8-oxodG is not a replicative block for replicative DNA polymerases, which incorporate dATP as frequently as dCTP opposite 8-oxodG in the template [12–16, 24]. As a result, G:C→T:A transversions occur at the site of 8-oxoG. We showed here that Pol IV inserted dATP opposite 8-oxoG in the template, but the insertion efficiency was very low (Figure 3(a)). These results indicate that Pol IV preferred to insert dCTP opposite 8-oxodG. Recently, Maga et al.  also reported that DNA polymerases λ and η can bypass 8-oxodG by insertion of dCTP opposite 8-oxodG in the template. Therefore, it is likely that these Pols are a principal player in mutation induction by template 8-oxodG.
Oxidation of the 5-methyl group of thymine produces the stable products 5-fodU and 5-hmdU in DNA [12, 25]. When 5-fodU is produced in a template DNA, base substitutions are induced at the site of the lesion [25, 26]. We previously showed that 5-fodU is removed from DNA in E. coli by three DNA glycosylases, MutM, endonuclease III (Nth), and endonuclease VIII . The frequency of spontaneous mutations is significantly enhanced in E. coli mutM nth nei triple mutant compared with the wild-type strain . The results in Figure 2(c) demonstrate, for the first time, that if 5-fodU remains in the template strand, Pol IV prefers to insert dATP opposite the lesion and hence induces no mutations.
5-hmU directs the insertion of only dATP during normal DNA replication [12, 15, 27]. The present results indicate that Pol IV preferred to insert dATP at the site of 5-hmdU (Figure 2(d)) and as a result does not make base substitutions. The results are in accord with the finding that a Bacillus subtilis bacteriophage (SPO1) has 5-hmdU in its DNA instead of thymine and 5-hmdU: dA base-pairs show the same behavior as T:A . On the other hand, E. coli and mammalian cells have DNA glycosylases that remove 5-hmdU from DNA [12, 37, 38]. Why do cells possess repair enzymes for 5-hmdU that forms stable base pairs with adenine? There is another pathway of 5-hmdU generation: oxidation and deamination of 5-methylcytosine (5-mdC). 5-mC occurs naturally in DNA as a product of cytosine methylation . Therefore, a normal base pair between 5-mdC and dG generates a mismatched base pair of 5-hmdU:dG, which would cause 5-mC (C):G to T:A transitions. Recently, we found that a 5-hmdU DNA glycosylase activity of MutM and Nth removes 5-hmdU from 5-hmdU: dG mispairs with 37~58 times greater efficiency, respectively, than that from 5-hmdU: dA base pairs .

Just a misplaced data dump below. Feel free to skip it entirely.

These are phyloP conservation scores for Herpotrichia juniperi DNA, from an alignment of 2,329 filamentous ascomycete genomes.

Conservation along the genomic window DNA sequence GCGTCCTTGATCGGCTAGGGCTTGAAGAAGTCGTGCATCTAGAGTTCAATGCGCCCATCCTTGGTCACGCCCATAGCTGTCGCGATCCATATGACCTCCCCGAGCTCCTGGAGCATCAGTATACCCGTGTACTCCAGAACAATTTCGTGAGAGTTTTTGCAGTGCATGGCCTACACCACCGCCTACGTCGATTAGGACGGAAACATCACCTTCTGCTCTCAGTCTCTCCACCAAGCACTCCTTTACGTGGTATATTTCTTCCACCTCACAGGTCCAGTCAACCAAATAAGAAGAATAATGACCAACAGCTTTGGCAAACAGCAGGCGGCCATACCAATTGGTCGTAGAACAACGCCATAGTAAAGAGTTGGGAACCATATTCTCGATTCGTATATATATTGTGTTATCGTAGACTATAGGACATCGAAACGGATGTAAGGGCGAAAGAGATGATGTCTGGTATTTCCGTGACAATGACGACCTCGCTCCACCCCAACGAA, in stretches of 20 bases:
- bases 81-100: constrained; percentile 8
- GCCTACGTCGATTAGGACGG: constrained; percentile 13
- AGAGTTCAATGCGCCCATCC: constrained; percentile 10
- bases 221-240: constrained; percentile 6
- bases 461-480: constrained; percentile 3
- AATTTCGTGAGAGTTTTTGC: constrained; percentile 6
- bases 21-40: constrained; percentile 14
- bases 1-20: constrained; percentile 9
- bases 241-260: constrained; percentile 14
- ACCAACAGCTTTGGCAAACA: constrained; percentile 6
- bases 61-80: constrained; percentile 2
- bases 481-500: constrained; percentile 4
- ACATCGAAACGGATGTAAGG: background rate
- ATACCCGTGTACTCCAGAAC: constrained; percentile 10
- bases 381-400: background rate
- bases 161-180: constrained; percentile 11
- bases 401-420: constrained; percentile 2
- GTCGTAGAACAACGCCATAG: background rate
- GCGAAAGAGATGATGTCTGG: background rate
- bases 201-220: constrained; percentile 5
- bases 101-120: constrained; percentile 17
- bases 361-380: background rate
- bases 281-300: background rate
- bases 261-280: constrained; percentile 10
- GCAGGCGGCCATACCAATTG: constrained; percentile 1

2-oxodA (isoguanine) is a common lesion of adenine produced by ROS and ionizing radiation. It is a replicative block for several DNA polymerases . However, 2-oxodA has a mutational potential comparable to that of 8-oxodG in bacteria and mammalian cells. Barone et al.  found that insertion opposite 2-oxodA is difficult for both KFexo− and the replicative Pol α. A template 2-oxodA might cause a transient replication block, thereby provoking recruitment of TLS polymerases. Archeal Dpo4 is efficient to insert nucleotides opposite 2-oxodA, while human Pol η inefficient . Replication of a template 2-oxodA by these polymerases is mutagenic and causes base substitutions. On the other hand, Crespan et al.  showed that 2-oxodA can be efficiently and faithfully bypassed by a human DNA Pol λ in combination with proliferating cell nuclear antigen (PCNA) and replication protein A (RP-A). Thus, the efficiency and fidelity of TLS on the 2-oxodA template depend upon the DNA polymerase used.
We found that “incorrect” dCTP was effectively incorporated opposite 2-oxodA by Pol IV (Figure 3(b)), suggesting a stable base pair between 2-oxodA and dC. Thermodynamic analysis also showed that 2-oxodA forms a stable base pair with cytosine, guanine, and thymine, and to a lesser extent with adenine [18, 39]. The base-pairing scheme of 2-oxodA (isoguanine):dC has been postulated . 2-oxodA:dC is a potent inducer of parallel-stranded DNA duplex structure. All imino protons associated with the 2-oxodA:dC basepairs are consistent with the formation of a stable duplex suggested by Tm measurements . 2-oxodA might form stable reverse Watson-Crick basepair with the normal dC . However, the base pairing would not be present in the active site of a DNA polymerase, as the sugar-triphosphate moiety could not fit properly in the active site. Even if it could fit, the sugar-triphosphate moiety would not be properly oriented for catalysis. Alternatively, a wobble structure with two hydrogen bonds is possible as shown in Figure 4. No equivalent structure is possible for 2-oxodA:dT.